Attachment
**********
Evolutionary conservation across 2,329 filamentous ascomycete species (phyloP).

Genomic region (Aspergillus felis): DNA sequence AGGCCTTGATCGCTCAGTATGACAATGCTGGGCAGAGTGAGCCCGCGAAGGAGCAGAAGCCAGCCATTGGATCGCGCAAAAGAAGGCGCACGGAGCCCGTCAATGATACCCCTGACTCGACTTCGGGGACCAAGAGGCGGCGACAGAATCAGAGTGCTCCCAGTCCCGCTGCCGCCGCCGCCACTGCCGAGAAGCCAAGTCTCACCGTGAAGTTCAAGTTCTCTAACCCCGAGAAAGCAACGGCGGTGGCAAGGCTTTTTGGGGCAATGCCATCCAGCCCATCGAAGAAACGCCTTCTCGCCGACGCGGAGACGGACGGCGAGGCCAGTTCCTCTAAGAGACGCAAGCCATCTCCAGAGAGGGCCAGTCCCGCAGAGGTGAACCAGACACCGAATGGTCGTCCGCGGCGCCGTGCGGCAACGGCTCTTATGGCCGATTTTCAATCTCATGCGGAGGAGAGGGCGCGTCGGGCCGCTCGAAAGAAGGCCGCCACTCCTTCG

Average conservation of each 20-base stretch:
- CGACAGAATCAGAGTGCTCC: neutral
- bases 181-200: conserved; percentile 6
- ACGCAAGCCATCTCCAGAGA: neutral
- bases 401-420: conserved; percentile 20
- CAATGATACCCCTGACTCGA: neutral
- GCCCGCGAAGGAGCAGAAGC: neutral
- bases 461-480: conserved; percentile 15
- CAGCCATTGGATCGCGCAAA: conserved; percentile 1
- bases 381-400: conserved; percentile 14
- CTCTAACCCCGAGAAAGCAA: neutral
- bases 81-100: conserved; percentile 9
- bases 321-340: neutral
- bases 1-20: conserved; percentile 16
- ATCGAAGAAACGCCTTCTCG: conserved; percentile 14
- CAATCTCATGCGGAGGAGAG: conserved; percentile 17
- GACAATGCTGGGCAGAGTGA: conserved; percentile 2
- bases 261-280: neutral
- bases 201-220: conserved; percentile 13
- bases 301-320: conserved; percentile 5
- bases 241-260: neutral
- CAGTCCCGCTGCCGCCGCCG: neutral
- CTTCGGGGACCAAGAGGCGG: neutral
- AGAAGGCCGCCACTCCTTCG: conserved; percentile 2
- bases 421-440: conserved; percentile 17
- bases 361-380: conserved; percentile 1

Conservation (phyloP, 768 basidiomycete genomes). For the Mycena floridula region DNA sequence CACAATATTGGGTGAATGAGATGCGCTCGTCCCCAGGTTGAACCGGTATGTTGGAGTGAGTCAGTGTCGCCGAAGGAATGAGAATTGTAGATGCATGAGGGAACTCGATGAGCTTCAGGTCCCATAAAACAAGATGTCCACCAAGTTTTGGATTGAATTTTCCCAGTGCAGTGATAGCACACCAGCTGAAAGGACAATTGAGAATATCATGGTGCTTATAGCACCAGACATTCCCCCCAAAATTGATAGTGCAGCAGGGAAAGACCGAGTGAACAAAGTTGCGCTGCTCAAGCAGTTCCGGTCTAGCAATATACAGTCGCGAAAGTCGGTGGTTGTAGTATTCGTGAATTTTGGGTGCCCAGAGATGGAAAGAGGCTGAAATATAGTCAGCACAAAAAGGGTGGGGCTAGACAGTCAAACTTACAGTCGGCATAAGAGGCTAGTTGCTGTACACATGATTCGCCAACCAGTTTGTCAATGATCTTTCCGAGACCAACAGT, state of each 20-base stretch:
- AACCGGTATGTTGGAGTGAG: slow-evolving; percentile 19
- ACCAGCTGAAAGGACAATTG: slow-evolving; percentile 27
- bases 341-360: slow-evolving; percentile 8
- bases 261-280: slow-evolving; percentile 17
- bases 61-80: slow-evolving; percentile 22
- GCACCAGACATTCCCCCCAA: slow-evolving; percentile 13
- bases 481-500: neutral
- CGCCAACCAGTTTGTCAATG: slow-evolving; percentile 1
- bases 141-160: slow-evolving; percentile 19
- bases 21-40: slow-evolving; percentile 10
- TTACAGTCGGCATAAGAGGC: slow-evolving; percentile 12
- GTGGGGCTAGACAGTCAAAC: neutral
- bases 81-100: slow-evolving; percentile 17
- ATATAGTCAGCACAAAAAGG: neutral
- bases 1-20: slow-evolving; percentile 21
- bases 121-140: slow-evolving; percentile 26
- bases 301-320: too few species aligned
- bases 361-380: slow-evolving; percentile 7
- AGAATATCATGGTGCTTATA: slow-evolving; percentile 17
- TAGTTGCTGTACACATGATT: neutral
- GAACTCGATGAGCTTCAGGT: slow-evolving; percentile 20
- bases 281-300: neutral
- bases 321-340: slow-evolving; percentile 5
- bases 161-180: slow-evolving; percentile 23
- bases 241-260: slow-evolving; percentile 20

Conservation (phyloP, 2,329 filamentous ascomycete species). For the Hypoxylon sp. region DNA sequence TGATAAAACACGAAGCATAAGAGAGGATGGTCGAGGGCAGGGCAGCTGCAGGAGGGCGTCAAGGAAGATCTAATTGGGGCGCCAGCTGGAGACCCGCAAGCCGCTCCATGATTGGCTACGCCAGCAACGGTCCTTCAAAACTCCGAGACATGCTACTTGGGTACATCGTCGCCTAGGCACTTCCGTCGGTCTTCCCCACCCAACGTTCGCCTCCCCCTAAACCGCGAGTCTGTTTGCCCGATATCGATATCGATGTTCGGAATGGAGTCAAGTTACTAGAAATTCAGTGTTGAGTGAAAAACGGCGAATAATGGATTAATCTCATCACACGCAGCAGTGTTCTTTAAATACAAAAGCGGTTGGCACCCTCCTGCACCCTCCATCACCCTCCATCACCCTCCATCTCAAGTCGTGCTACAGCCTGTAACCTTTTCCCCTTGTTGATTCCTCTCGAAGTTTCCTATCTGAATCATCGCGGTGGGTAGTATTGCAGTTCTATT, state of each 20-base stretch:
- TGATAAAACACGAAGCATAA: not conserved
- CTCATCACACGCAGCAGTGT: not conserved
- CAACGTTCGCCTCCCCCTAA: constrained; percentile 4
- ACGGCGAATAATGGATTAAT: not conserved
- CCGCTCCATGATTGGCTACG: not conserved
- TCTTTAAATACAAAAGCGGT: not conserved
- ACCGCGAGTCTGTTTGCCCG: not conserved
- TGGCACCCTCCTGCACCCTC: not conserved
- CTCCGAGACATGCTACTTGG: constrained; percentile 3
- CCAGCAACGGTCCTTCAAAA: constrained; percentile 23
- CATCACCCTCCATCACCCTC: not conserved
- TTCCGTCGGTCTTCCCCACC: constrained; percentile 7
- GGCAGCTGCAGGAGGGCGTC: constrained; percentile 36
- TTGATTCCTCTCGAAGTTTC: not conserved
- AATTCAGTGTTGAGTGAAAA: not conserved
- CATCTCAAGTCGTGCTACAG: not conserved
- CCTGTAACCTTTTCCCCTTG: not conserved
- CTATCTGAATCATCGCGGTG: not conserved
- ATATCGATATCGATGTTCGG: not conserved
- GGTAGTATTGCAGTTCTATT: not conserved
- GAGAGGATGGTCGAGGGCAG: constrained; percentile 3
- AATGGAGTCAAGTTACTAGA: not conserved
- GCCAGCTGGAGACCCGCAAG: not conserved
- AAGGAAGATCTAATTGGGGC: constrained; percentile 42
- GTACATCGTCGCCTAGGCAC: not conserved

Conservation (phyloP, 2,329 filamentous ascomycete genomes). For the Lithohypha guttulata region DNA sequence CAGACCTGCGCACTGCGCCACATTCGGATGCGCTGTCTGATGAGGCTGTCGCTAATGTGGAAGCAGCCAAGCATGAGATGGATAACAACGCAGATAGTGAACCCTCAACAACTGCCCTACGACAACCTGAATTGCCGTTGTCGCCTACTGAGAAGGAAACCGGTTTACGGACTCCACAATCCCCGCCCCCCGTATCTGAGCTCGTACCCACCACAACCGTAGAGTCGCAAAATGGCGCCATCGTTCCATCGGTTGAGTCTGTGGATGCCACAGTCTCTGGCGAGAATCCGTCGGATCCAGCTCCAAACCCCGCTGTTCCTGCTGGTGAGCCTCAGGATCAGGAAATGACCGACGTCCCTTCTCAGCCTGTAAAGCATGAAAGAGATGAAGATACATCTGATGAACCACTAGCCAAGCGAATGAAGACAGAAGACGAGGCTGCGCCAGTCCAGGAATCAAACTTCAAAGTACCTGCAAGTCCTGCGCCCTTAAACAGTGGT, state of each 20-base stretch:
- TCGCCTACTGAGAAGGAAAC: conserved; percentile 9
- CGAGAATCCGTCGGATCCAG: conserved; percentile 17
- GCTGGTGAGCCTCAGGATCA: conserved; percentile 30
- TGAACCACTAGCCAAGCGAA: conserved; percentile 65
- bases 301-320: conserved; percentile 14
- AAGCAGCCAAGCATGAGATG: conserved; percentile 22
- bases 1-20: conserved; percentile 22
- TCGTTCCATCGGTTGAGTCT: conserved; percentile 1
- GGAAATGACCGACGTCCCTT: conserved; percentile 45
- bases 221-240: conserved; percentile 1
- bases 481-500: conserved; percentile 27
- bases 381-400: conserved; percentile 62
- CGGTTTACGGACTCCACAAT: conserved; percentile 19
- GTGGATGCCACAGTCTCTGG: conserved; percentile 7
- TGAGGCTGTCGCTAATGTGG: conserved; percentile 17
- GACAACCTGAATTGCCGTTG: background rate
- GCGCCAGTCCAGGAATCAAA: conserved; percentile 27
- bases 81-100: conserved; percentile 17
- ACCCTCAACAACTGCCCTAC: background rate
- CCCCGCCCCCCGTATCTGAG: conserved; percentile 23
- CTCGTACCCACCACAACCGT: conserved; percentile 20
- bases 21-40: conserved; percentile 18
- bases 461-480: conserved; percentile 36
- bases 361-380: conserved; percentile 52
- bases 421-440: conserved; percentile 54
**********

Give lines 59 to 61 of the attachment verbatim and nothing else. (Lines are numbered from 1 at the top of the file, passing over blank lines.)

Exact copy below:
- ACGGCGAATAATGGATTAAT: not conserved
- CCGCTCCATGATTGGCTACG: not conserved
- TCTTTAAATACAAAAGCGGT: not conserved